Gastroesophageal reflux happens when food and stomach acid flow from the stomach back into the esophagus. The esophagus is the tube that carries food from the mouth to the stomach. In adults, reflux is often called heartburn or acid reflux.
Reflux is common in babies and children, and it is usually not a sign of a serious problem. Most babies stop having reflux around 1 year of age. A child who continues to have reflux may need treatment.
Reflux happens because of a problem with the ring of muscle at the end of the esophagus. The ring of muscle is called the lower esophageal sphincter, or LES. The LES acts like a one-way valve between the esophagus and the stomach. When you swallow, it lets food pass into the stomach. If the LES is weak, stomach contents can flow back up into the esophagus.
In babies, this problem happens because the digestive tract is still growing. Reflux usually goes away as a baby matures.
It is common for babies to spit up (have reflux) after they eat. Babies with severe reflux may cry, act fussy, or have trouble eating. They may not sleep well or grow as expected.
An older child or teen may have the same symptoms as an adult. He or she may cough a lot and have a burning feeling in the chest and throat (heartburn). He or she may have a sour or bitter taste in the mouth.
To find out if a child has reflux, a doctor will do a physical exam and ask about symptoms. A baby who is healthy and growing may not need any tests. If a teen is having symptoms, the doctor may want to see if medicines help before doing tests.
If a baby is not growing as expected or treatment doesn't help a teen, the doctor may want to do tests to help find the cause of the problem. Common tests include:
Most babies stop having reflux over time, so the doctor may just suggest that you follow some steps to help reduce the problem until it goes away. For example, it may help to:
For older children and teens, it may help to:
If these steps don't work, the doctor may suggest medicine. Medicines that may be used include:
Before you give your child any over-the-counter medicine for reflux:
Children with reflux rarely need surgery. It may be an option for babies or children who have severe reflux that causes breathing problems or keeps them from growing.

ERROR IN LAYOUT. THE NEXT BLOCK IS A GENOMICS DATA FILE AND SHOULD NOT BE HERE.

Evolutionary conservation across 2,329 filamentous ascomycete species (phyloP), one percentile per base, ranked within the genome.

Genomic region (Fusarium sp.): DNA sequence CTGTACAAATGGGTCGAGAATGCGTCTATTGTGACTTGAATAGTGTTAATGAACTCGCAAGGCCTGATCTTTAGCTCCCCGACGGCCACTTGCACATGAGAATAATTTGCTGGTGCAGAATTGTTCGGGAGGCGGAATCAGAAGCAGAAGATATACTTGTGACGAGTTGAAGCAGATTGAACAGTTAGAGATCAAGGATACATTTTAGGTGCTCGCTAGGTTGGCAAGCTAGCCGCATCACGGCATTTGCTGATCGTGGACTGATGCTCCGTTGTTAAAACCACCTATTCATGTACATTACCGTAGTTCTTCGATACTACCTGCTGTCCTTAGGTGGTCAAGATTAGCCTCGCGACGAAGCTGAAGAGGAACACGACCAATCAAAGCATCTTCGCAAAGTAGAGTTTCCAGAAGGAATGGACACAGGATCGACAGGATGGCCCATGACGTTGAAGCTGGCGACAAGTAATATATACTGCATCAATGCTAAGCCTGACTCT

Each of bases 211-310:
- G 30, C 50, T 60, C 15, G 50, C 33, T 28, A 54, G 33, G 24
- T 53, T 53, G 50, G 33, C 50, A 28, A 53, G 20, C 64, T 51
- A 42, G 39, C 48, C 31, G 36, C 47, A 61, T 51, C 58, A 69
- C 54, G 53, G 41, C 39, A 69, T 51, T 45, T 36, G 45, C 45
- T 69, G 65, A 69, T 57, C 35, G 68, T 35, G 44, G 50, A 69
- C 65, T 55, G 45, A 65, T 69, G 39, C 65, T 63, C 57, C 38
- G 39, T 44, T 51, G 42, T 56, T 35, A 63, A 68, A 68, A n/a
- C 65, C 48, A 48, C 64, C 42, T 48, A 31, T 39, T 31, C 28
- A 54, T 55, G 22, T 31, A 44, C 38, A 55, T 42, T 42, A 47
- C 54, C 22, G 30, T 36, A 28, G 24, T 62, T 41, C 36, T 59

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The GastroKids website helps parents, children, and teens learn more about reflux and GERD, celiac disease, inflammatory bowel disease, and other digestive disorders in children. This website is part of the NASPGHAN Foundation (North American Society for Pediatric Gastroenterology, Hepatology and Nutrition).
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This website is sponsored by the Nemours Foundation. It has a wide range of information about children's health, from allergies and diseases to normal growth and development (birth to adolescence). This website offers separate areas for kids, teens, and parents, each providing age-appropriate information that the child or parent can understand. You can sign up to get weekly emails about your area of interest.
|National Digestive Diseases Information Clearinghouse|
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|Bethesda, MD 20892-3570|
This clearinghouse is a service of the U.S. National Institute of Diabetes and Digestive and Kidney Diseases (NIDDK), part of the U.S. National Institutes of Health. The clearinghouse answers questions; develops, reviews, and sends out publications; and coordinates information resources about digestive diseases. Publications produced by the clearinghouse are reviewed carefully for scientific accuracy, content, and readability.
|North American Society for Pediatric Gastroenterology, Hepatology, and Nutrition (NASPGHAN)|
|P.O. Box 6|
|Flourtown, PA 19031|
NASPGHAN promotes advances in clinical care, research, and education for infants, children, and teens with digestive disorders. The family resources page of this Web site has information about pain in the belly, diarrhea, constipation, vomiting, poor weight gain, nutritional problems, and diseases of the liver, bowel, and pancreas.
Other Works Consulted
- Horvath A, et al. (2008). The effect of thickened-feed interventions on gastroesophageal reflux in infants: Systematic review and meta-analysis of randomized, controlled trials. Pediatrics, 122(6): e1268–e1277.
- Khan S, Orenstein SR (2011). Gastroesophageal reflux disease. In RM Kliegman et al., eds., Nelson Textbook of Pediatrics, 19th ed., pp. 1266–1270. Philadelphia: Saunders.
- Kumar Y, Sarvananthan R (2008). GORD in children, search date August 2007. Online version of BMJ Clinical Evidence: http://www.clinicalevidence.com.
- Orenstein SR, et al. (2009). Multicenter, double-blind, randomized, placebo-controlled trial assessing the efficacy and safety of proton pump inhibitor lansoprazole in infants with symptoms of gastroesophageal reflux disease. Journal of Pediatrics, 154(4): 514–520.
- Sundaram S, et al. (2011). Gastroesophageal reflux section of Gastrointestinal tract. In WW Hay et al., eds., Current Diagnosis and Treatment: Pediatrics, 20th ed., pp. 595–596. New York: McGraw-Hill.
|Primary Medical Reviewer||John Pope, MD - Pediatrics|
|Specialist Medical Reviewer||Chuck Norlin, MD - Pediatrics|
|Last Revised||March 13, 2012|
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